I first became aware of this case watching the BBC’s Panorama investigative documentary programme some years ago. So egregious is this case that there have now been an almost unprecedented three separate BBC Panorama episodes and other broadcasts over the years. The first public breaking of this scandal was an incredibly well researched article that curiously appeared in Computer Weekly, a publication that has followed this story in immense detail ever since. The fact that this broke in such a specialist technical publication is in fact highly relevant to this blog.
One of the earliest TV broadcasts on this subject was Inside Out, a BBC regional news story, presented by Nick Wallis, author of the aforementioned book. It is important to understand the role of the Post Office and sub-Postmasters (and mistresses) “SPMs” in UK culture. The Post Office is one of the most trusted and revered institutions and sub-Postmasters have long been held in high esteem, similar to other local workers such as bank managers, lawyers, doctors and teachers. Operating the UK’s largest retail network, they are a regular point of contact for most citizens are considered to be honest and trustworthy.
Over the years the convictions kept growing – eventually over 700 SPMs were found guilty. The Post Office remained as intransigent as ever, denying any issues with their Horizon system. Eventually, 555 SPMs collectively took the Post Office to court, organised by Alan Bates, the same Alan Bates who features in the TV dramatisation. In a series of ground-breaking cases, the High Court Judge, Mr Justice Fraser, firstly found that the contract between the Post Office and its SPMs was unenforceable and, in a later case, found that Horizon was “not remotely robust” and the “convictions unsafe”. The system contained "bugs, errors and defects", and that there was a "material risk" that shortfalls in branch accounts were caused by the system. The Post Office agreed to settle the case with the 555 for £58m. This was just the beginning of the fallout to the Post Office. The ultimate cost will prove far higher.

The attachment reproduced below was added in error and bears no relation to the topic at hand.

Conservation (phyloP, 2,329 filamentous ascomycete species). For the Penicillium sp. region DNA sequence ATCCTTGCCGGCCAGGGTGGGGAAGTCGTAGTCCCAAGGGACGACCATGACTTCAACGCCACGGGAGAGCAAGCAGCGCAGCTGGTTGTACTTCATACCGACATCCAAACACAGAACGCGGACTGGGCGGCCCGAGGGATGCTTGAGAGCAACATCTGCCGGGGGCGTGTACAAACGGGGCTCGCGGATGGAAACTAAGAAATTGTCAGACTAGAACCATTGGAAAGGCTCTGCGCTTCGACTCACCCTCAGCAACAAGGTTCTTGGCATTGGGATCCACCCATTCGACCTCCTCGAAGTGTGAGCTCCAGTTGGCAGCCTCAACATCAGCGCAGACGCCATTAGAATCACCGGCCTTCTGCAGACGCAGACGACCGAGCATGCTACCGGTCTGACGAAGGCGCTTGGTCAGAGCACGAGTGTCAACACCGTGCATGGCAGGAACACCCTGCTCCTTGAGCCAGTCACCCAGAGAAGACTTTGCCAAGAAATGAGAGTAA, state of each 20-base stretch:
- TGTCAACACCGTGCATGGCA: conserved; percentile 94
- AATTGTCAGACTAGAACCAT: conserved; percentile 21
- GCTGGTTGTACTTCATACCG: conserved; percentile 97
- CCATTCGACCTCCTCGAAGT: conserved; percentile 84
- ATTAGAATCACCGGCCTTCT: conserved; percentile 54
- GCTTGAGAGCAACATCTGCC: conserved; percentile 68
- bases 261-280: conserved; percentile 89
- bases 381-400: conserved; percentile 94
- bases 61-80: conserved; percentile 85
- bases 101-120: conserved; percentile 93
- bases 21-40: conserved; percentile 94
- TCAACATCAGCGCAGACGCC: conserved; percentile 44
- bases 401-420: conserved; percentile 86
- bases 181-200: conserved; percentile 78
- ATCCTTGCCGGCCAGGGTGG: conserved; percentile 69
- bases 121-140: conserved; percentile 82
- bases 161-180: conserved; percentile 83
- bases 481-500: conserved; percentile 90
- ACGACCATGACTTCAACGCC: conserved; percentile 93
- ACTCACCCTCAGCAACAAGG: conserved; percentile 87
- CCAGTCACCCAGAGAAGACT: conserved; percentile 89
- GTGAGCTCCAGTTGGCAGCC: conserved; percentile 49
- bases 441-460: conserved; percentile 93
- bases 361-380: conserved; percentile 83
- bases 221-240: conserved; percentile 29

Following the High Court ruling, cases were brought forward to the Criminal Cases Review Commission (CCRC), an independent body which investigates suspected miscarriages of justice. From here a cascade of convictions have been overturned – at the time of writing over 93 convictions have been struck down. The scale and impact of this case is totally without precedent. The financial impact upon the Post Office is beyond its resources. If it was a normal company it would be bankrupt. However, it is not a normal company and, its sole shareholder, the UK Government will bail it out to the tune of £1bn.
Having followed this story in some detail and, working in the field of telecommunications, I will share the main lessons that I drew from Wallis’ book (and other sources since) that are relevant to all of us in the telecommunications field and others? Each blog is broadly themed and the next blog will focus on the roles of leaders and the importance of leadership.
 “The Post Office Investigation Branch” https://www.postalmuseum.org/blog/the-post-office-investigation-branch/
 “Foreign ownership of homes in England and Wales triples” https://www.ft.com/content/e36cec28-7acd-4154-b57d-923b5d1610da
 “Foreign Ownership of London Property Shrouded In Secrecy” https://www.transparency.org.uk/foreign-ownership-london-property-shrouded-secrecy
 “Revealed: Pandora papers unmask owners of offshore-held UK property worth £4bn” https://www.theguardian.com/news/2021/oct/05/pandora-papers-reveal-true-owners-offshore-held-uk-property-london
 A Crown Post Office is typically a larger Post Office, owned and operated by the Post Office. A sub-post office is typically a smaller Post Office, run on an agency basis, typically within another business e.g. newsagent, convenience store etc.